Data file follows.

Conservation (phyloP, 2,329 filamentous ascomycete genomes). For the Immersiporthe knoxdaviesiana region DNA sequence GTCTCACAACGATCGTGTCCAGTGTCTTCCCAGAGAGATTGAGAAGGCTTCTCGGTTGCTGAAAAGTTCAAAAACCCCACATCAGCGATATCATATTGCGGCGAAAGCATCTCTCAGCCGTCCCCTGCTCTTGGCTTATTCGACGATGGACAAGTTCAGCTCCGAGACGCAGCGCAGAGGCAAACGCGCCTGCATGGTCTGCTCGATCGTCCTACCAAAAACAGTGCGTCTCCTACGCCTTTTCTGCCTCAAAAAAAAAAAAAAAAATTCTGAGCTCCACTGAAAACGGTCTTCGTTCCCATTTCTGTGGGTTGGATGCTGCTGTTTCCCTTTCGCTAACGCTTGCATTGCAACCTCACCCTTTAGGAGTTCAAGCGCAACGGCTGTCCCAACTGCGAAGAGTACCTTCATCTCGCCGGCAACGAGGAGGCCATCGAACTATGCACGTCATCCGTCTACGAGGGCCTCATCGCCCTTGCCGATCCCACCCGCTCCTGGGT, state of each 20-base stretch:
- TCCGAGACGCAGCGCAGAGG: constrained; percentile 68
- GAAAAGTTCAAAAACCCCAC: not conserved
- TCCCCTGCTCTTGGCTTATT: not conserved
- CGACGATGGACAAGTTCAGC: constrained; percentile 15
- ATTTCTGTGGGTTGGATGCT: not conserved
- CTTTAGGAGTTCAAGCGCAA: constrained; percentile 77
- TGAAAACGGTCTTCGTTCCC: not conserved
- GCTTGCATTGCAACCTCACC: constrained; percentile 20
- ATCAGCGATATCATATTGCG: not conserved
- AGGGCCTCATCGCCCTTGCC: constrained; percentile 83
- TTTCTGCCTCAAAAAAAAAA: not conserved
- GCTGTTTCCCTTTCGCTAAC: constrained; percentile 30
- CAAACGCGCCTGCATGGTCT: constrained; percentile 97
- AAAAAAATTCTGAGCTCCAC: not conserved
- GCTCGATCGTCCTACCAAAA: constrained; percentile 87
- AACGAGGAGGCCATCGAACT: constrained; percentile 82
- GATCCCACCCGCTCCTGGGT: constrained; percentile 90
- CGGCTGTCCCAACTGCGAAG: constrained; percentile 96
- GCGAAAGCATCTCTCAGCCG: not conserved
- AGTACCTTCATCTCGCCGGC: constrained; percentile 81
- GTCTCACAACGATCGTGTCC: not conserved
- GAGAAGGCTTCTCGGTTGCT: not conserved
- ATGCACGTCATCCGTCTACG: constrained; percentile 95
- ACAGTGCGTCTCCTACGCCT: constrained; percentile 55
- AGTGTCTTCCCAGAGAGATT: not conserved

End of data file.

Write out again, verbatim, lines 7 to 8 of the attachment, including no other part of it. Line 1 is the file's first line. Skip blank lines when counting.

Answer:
- CTTTAGGAGTTCAAGCGCAA: constrained; percentile 77
- TGAAAACGGTCTTCGTTCCC: not conserved